The Government is on the threshold of destroying one of its strongest export industries, the English language teaching sector, worth billions of pounds annually to the UK in visible and invisible exports. Tier 4 of The PBS, launched in April, brought sweeping changes to the int’l education sector. The gov’t’s aim was to rid the UK of bogus colleges, which were not just a security threat but also a blot on the UK’s unassailable reputation in education. This work has not been completed. A further aim was to streamline the issuing of study visas. Some changes were welcome, others serve only to turn bona fide students away from the UK. The gov’t now aims to further restrict int’l students from studying in the UK. That will devastate this vibrant and highly professional industry, leading to mass redundancies in language schools, secondary schools, colleges & universities, with huge losses to the economy and Treasury. The English language is a crown Jewel – let’s protect and nurture it!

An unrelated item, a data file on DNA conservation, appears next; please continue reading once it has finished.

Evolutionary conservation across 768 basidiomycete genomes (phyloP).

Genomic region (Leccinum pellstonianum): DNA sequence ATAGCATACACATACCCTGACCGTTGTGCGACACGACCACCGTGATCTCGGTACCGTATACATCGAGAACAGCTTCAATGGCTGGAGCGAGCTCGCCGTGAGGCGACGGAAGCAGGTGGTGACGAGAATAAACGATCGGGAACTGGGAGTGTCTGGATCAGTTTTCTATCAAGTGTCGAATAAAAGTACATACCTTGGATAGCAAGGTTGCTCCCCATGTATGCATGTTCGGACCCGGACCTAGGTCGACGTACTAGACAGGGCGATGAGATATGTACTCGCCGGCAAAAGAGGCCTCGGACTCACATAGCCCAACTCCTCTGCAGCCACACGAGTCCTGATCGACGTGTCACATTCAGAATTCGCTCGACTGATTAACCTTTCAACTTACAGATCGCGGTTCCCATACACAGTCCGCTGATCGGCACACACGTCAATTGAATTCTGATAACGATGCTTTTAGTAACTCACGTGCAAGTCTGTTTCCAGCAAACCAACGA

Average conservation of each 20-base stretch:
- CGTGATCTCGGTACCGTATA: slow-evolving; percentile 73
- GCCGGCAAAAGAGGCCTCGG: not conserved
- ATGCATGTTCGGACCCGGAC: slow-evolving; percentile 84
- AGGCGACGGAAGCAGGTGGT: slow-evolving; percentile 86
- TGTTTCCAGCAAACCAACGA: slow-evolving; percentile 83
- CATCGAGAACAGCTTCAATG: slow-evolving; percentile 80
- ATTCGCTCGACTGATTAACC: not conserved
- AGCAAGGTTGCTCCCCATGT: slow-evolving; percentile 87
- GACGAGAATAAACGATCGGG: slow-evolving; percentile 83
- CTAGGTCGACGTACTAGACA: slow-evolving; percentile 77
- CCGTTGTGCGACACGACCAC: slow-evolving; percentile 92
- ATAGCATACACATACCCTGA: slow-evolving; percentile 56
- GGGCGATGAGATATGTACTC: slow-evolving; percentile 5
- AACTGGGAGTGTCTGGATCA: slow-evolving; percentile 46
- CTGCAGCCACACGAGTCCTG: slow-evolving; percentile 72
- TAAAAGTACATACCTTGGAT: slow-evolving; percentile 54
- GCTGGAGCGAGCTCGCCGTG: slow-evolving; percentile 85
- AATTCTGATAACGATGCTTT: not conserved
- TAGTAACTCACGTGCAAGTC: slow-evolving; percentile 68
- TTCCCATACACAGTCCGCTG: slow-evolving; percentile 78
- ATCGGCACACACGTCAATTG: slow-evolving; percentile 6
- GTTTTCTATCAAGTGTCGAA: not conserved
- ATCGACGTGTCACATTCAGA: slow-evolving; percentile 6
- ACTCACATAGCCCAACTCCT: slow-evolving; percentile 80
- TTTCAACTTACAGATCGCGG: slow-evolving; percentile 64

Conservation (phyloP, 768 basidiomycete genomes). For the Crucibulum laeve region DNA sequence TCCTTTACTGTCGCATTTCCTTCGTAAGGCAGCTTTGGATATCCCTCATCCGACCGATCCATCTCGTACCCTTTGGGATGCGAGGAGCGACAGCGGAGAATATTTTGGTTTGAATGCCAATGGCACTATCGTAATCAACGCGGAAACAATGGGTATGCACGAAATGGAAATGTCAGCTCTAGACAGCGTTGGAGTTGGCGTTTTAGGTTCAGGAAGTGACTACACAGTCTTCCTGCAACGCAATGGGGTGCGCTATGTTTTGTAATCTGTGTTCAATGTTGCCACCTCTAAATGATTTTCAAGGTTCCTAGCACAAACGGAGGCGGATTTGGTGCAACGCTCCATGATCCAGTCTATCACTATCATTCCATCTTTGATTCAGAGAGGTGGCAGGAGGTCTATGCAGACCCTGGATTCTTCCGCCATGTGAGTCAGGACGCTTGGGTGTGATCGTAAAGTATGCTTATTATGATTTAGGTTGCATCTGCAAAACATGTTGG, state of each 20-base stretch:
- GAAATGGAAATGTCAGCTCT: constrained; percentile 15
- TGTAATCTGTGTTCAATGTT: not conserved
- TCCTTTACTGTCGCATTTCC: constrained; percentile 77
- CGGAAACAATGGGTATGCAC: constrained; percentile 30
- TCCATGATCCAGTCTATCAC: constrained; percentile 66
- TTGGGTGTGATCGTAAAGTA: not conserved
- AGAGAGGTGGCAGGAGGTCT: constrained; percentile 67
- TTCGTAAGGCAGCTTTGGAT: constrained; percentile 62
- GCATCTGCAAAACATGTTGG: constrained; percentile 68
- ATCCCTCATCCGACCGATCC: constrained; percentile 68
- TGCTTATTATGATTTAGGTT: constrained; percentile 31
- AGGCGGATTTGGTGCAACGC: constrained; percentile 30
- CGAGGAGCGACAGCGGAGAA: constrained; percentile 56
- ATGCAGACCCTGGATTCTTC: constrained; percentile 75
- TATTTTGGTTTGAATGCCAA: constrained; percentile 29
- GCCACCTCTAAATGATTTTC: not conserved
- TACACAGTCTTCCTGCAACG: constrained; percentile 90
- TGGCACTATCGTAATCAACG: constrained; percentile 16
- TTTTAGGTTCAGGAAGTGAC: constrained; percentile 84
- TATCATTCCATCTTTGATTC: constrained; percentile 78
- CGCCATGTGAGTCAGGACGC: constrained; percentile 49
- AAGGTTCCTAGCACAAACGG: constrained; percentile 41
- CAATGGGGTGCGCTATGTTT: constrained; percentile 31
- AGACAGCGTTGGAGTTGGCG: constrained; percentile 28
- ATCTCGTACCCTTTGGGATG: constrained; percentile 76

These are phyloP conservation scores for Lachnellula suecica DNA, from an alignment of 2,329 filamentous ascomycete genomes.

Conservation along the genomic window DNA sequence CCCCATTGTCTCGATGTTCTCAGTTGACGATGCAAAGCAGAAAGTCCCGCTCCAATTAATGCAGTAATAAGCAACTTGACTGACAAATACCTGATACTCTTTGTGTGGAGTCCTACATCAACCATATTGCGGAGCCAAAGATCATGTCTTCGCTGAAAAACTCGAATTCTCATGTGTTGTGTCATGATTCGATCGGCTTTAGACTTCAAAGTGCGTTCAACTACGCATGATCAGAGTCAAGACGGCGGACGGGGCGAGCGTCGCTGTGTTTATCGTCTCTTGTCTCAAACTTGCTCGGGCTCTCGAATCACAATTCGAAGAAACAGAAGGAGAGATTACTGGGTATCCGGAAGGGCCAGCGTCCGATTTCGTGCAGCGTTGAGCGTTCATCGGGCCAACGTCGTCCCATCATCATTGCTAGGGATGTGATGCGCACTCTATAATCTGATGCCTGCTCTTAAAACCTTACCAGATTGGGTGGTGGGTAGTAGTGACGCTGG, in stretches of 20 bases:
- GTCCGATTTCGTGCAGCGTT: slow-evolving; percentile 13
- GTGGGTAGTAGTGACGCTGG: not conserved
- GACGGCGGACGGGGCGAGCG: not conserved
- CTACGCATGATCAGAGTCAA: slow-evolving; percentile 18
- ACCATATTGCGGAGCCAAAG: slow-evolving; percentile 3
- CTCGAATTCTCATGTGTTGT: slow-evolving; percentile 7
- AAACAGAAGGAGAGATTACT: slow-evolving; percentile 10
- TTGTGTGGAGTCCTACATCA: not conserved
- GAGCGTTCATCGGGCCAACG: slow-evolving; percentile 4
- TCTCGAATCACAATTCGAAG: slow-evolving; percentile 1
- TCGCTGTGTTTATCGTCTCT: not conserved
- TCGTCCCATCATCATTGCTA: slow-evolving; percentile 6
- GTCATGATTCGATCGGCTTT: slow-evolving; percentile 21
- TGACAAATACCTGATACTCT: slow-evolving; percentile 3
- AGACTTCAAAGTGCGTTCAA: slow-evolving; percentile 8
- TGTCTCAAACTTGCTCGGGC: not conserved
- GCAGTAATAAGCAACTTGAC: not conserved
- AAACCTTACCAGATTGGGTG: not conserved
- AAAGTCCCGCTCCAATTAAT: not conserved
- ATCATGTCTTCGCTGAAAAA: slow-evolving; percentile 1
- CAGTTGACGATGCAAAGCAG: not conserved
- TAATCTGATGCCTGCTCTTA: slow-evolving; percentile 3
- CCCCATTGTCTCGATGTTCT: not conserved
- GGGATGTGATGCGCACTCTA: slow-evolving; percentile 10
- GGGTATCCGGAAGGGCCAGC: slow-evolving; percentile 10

As you may now be aware the government plans to hold a major review of the PBS system this December. It will cover the below focus areas:
- Should the minimum level of qualification that can be studied through the PBS be raised from NQF level 3?
- Should the minimum level of English language qualification that can be studied in the UK through the PBS be raised from CEFR level A2?
- Should English language testing be introduced for all courses of NQF level 5 and below, including English language courses, and if so, through what mechanism?
- Should access to vocational courses be restricted?
- Should we introduce a differential approach for countries which have historically been sources of illegal migration, raising the minimum level of qualification and introducing stricter tests for individuals from those higher risk countries?
- Should we restrict the work rights attached to student visas?
- Should we place limits on the progression of students on courses up the qualifications scale without their returning to their home countries?
These particular points could have a significant and detrimental effect on both education providers and students across all areas.
We have been advised by English UK members that there is an e-petition which is available for all to sign online in order to demonstrate support for the sector.
The main aim for the e-petition is for it to reach the top 5 most-signed petitions in order for it to be taken seriously by the government, so do take a couple of minutes and add your support.
The Petition is now live at http://petitions.number10.gov.uk/PBSReview/